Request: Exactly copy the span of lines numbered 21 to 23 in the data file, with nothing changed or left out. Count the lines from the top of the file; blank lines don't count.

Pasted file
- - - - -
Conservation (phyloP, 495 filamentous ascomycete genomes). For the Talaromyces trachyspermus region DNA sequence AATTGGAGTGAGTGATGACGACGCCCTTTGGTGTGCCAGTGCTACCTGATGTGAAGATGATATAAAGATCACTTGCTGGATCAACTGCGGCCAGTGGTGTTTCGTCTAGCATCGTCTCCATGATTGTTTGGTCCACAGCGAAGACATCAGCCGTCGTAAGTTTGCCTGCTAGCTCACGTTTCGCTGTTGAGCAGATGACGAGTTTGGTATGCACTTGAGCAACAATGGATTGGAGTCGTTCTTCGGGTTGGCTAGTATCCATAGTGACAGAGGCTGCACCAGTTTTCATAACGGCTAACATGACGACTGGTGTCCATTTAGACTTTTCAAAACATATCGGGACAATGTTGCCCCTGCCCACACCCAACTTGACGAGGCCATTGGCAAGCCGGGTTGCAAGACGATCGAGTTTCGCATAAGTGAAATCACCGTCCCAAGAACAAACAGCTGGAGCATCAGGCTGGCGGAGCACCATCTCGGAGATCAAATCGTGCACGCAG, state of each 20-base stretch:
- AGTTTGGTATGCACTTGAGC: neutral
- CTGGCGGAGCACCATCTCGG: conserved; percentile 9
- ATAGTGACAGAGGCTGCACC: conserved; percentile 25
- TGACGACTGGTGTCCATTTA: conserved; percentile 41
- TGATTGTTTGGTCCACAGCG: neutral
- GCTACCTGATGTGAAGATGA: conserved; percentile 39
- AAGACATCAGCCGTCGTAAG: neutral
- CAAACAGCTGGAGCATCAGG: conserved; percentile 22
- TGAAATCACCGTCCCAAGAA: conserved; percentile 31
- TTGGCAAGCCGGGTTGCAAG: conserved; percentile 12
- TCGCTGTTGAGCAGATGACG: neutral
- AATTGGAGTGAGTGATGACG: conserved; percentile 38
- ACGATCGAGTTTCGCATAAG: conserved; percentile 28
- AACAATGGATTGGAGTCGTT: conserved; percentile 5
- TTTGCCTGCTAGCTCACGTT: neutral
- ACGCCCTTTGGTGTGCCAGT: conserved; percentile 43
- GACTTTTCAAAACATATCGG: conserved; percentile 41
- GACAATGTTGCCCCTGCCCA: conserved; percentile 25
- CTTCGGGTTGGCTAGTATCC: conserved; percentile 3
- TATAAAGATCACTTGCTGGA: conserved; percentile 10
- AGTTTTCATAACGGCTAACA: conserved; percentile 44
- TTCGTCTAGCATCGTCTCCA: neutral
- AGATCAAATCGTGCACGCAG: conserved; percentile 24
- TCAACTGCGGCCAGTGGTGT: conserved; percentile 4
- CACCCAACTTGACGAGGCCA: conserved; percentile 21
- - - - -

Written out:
- TATAAAGATCACTTGCTGGA: conserved; percentile 10
- AGTTTTCATAACGGCTAACA: conserved; percentile 44
- TTCGTCTAGCATCGTCTCCA: neutral